Saudi, UAE, Bahrain raise interest rates, Kuwait unchanged

The Kuwaiti decision set the country apart from other wealthy Gulf Arab oil exporters



Kuwait’s central bank kept its key interest rate unchanged on Wednesday, citing the need to boost economic growth, despite a 0.25 percentage point rate hike by the US Federal Reserve, which usually influences Kuwaiti policy.

The Kuwaiti decision set the country apart from other wealthy Gulf Arab oil exporters in the region. Saudi Arabia, the United Arab Emirates and Bahrain raised their rates within minutes of the Fed’s announcement. Qatar was expected to follow suit, and Oman has been raising its rates gradually.

Bahrain’s central bank said on Wednesday it was raising its key interest rate by 25 basis points after the US Federal Reserve tightened policy.

The central bank’s key policy interest rate on the one-week deposit facility was raised to 1.75 percent from 1.50 percent.

A similar decision by the UAE saw the repo rate for borrowing short-term liquidity from the central bank against certificates of deposit uncreased by 25 bps to 1.75 per cent.

Saudi Arabia’s central bank said it was raising its reverse repo rate by 25 basis points to 1.50 per cent.

The bank also said it was keeping its repo rate, used to lend money to banks, unchanged at 2.00 per cent.

Kuwait, which manages its dinar currency against a US dollar-dominated basket of currencies, imitated the Fed immediately after three US rate hikes that started in December 2015.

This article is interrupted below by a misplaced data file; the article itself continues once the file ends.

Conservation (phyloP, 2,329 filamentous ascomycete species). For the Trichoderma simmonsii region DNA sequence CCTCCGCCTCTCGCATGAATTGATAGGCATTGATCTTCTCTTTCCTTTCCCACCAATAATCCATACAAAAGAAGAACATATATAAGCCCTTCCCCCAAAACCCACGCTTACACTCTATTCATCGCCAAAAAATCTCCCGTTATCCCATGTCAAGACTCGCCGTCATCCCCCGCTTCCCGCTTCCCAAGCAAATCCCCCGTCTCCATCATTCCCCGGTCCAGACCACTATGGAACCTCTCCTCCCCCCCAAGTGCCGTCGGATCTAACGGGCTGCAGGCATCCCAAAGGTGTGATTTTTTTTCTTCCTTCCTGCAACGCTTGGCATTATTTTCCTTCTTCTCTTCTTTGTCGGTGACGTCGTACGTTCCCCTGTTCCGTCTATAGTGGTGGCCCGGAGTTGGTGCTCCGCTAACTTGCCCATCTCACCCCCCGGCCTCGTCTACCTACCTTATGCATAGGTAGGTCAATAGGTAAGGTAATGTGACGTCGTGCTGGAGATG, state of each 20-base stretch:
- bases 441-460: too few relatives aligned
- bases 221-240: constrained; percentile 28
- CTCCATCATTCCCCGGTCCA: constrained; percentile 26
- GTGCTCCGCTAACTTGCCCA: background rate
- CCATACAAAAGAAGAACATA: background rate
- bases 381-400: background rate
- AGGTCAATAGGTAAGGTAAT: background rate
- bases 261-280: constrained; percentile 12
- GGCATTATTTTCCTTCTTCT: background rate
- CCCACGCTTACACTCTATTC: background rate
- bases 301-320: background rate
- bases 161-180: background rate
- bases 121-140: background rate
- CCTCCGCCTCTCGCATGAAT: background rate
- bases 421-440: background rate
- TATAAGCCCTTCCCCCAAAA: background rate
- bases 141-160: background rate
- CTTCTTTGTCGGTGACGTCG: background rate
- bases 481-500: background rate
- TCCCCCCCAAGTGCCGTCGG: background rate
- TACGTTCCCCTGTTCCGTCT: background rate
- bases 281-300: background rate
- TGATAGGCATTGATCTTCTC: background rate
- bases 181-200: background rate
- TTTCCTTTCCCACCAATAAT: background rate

But in June this year it kept its discount rate flat even though the Fed tightened policy again, and after the latest US hike was announced on Wednesday, Kuwait again decided to leave its rate unchanged.

“The central bank left the discount rate unchanged at 2.75 per cent to consolidate an atmosphere conducive to the recovery of economic growth rates,” the central bank said in a statement.

Kuwait’s economy is expected to shrink 2.1 per cent this year, according to the International Monetary Fund. Although that is largely because of a cut in oil output under a global agreement among producers to restrain production, it also reflects a sluggish private sector.

Commercial bankers believe improving liquidity in Kuwait’s banking system caused by higher oil prices has also persuaded the central bank to be less aggressive about raising interest rates.

Kuwait’s trade surplus expanded 3.5 per cent from a year earlier to KD1.43bn ($4.75bn) in the third quarter of this year, pushing more petrodollars into the system.

That helped the spread of the three-month Kuwait interbank offered rate over the US dollar London interbank offered rate shrink to just 18 basis points from 69 bps at the start of this year.

Kuwait’s central bank governor, Mohammad al-Hashel, said in October that he looked at two key factors when making interest rate decisions: Kuwaiti banks’ interest rate margins and dinar deposit rate spreads with the US dollar deposits.

On Wednesday, the central bank said its policy decision was based partly on the ability of local banks to absorb any effort to raise interest rates on their dinar deposits.

With contributions from Reuters